Why do so many organizations make their business value messaging so incomprehensible to the very audience that they’re trying to attract?
Large or small, global or local, companies continue to fill their websites, presentations and other collateral with text that probably impresses their CEO, or their peers. But epically fails to resonate with the people who (should) matter most: their customers.
All this MBA Newbie talk of “zero-sum-based processes”, “robust metrics” and “value-added infomediaries” may well make you think that your company is bigger and cooler than it actually is. However, the fact is that prospective customers mentally switch-off from such language faster than you can say “Business Prevention Officer.”
So why do they do it? Because it’s easier – and less scary – than the alternative.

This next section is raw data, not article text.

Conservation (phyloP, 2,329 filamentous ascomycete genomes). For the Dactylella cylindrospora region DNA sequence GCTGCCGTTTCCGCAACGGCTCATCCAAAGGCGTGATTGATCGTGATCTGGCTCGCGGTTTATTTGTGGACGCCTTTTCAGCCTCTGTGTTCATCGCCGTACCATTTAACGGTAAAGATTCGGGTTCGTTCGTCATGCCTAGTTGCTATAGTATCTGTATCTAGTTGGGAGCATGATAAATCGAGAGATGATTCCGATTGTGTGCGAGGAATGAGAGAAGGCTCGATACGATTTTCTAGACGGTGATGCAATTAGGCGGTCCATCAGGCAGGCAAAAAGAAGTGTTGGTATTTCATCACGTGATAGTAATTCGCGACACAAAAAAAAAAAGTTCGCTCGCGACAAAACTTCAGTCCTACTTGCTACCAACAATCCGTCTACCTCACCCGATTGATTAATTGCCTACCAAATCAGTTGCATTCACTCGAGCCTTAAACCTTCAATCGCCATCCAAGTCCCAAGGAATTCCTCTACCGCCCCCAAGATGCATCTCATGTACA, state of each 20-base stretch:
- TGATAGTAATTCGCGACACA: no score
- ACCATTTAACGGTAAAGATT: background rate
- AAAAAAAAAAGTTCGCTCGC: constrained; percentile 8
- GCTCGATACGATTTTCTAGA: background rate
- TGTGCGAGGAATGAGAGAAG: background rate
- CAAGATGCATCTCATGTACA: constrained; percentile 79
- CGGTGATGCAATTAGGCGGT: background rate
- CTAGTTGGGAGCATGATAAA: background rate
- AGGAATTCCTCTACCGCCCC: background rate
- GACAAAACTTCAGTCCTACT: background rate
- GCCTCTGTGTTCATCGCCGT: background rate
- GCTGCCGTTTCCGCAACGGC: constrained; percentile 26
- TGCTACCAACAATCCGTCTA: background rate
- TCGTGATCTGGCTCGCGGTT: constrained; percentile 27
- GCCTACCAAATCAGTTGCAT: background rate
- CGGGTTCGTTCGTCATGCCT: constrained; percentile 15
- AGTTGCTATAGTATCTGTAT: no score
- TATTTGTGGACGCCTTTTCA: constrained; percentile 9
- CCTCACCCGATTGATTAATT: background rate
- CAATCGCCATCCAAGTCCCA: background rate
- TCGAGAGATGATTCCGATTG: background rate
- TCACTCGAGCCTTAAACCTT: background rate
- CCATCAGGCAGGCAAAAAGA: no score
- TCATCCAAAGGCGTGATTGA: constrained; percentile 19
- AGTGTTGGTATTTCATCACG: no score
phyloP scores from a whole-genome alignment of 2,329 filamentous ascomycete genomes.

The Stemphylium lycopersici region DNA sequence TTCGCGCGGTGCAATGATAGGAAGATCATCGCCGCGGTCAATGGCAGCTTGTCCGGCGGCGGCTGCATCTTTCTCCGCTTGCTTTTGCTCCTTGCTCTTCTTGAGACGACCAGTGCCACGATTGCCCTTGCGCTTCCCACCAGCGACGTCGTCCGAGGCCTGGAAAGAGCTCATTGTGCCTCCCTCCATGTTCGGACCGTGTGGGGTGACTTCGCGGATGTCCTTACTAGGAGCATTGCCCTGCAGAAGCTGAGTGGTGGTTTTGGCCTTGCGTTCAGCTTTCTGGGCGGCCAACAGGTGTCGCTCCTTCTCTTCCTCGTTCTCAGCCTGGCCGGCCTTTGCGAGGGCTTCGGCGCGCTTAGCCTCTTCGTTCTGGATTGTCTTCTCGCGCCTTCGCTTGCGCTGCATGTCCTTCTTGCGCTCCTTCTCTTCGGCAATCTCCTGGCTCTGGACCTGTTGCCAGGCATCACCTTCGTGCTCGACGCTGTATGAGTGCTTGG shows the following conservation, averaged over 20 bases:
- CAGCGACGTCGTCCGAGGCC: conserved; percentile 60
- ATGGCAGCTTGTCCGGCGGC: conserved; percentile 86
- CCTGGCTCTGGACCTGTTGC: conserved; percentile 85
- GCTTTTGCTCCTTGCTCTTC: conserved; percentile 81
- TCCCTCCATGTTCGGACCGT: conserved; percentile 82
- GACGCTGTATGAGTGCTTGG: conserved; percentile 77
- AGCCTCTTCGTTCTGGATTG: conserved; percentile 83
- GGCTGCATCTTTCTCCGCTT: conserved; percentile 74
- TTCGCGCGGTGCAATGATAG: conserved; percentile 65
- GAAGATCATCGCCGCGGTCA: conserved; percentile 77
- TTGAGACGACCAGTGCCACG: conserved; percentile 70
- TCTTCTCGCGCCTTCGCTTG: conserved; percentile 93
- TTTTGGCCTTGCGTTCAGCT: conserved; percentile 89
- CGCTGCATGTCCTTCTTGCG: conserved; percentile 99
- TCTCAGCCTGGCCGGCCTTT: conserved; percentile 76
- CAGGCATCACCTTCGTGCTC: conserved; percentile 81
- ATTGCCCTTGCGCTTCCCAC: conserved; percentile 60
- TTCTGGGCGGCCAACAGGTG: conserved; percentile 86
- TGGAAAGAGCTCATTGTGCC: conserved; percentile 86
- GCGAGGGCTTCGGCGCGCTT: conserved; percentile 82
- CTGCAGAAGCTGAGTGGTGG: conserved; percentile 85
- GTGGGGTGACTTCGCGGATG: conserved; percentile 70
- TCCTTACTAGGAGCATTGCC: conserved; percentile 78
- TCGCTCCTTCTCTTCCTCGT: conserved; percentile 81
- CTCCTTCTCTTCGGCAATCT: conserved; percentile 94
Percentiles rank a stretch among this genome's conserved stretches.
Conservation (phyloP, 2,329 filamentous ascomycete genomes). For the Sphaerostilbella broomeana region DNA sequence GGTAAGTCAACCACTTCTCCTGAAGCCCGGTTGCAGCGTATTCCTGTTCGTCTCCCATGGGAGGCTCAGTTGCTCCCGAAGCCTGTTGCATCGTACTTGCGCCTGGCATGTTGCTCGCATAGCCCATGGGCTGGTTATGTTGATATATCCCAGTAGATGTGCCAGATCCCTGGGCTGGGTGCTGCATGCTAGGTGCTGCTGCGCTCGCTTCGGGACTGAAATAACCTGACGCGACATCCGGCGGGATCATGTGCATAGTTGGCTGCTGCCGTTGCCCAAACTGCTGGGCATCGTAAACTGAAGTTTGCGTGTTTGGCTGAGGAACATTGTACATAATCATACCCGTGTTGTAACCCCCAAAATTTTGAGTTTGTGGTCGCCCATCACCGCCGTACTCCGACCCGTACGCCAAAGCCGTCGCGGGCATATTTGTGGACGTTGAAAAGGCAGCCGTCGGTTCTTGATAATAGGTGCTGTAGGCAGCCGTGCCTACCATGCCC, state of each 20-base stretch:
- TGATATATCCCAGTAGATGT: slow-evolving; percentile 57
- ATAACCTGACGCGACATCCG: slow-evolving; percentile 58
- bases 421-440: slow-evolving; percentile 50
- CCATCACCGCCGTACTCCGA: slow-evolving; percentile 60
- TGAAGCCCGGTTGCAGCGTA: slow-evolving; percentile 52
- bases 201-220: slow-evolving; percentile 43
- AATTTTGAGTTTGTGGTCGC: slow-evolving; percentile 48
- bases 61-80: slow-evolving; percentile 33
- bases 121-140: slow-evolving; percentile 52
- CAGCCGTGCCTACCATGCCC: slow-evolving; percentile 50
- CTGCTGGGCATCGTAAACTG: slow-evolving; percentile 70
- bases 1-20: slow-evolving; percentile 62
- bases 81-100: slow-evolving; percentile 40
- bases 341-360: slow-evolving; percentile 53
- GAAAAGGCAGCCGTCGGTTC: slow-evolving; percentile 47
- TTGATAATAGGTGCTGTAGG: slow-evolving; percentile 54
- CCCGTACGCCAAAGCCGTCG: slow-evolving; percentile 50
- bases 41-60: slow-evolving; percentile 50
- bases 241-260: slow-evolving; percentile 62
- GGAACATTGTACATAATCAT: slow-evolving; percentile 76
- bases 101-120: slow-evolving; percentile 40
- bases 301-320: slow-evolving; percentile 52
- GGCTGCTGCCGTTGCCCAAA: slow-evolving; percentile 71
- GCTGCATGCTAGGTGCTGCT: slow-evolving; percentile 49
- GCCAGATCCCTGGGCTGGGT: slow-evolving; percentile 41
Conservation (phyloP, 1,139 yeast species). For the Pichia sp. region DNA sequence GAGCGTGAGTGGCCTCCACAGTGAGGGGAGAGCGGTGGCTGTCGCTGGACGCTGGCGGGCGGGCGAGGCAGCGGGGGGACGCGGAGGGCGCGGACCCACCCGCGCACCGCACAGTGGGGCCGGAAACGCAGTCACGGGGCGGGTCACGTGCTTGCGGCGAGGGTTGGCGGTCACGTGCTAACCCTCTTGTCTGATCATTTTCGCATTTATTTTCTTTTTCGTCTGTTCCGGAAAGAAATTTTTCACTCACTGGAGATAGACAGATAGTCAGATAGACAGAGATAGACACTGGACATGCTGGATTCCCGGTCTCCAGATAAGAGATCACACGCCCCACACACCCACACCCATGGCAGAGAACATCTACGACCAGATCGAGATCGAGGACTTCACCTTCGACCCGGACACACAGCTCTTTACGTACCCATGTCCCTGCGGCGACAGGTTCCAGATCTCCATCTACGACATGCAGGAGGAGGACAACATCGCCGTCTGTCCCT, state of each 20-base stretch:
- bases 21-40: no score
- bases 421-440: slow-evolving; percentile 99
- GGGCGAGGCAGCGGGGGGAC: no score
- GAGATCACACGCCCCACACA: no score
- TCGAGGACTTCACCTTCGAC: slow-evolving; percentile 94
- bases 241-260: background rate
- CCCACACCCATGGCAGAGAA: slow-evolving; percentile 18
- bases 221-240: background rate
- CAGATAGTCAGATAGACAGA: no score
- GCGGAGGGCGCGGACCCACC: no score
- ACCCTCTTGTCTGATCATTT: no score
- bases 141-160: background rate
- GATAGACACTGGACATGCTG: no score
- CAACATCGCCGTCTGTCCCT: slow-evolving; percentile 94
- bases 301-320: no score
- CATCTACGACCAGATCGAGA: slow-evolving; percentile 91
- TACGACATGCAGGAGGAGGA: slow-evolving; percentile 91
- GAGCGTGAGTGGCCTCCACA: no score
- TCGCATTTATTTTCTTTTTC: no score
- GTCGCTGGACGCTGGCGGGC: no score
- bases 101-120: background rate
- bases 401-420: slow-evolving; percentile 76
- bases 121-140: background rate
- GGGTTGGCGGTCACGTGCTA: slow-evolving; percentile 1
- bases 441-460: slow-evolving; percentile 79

It’s easier to hide behind jargon and acronyms than to describe yourself in human terms. It’s easier to embellish, obfuscate, and spin; than it is to open yourself up to the possibility dislike, scorn, or ridicule.
Marketing Is ServiceMany brands have never felt the need to articulate their values and proposition in human terms, because they’ve never had to. They kept selling and customers kept buying. But now that the customer is in a position of control regarding the buying transaction, business communication must evolve. Marketing has evolved from product, to service. All this makes companies very uncomfortable.
The result, as we see time and time again, is a disconnect between brands and their audiences. On the one hand businesses know they have to better connect and engage with their audiences. On the other, they want to play their cards close to their chest. The fact of the matter is that you can have it one way, or the other. You can’t have both.
Simple Is (More) EffectiveStudy after study shows that people prefer simplicity. Less really is more. Yet it seems that companies continue to try to outdo each other by seeing how many five-syllable words they can shoehorn into a seven-line sentence.
Keep it short. Keep it sharp. Keep it Fisher Price simple. Don’t try to say too much, and whatever you do say should be communicated using your customer’s vocabulary – not your own.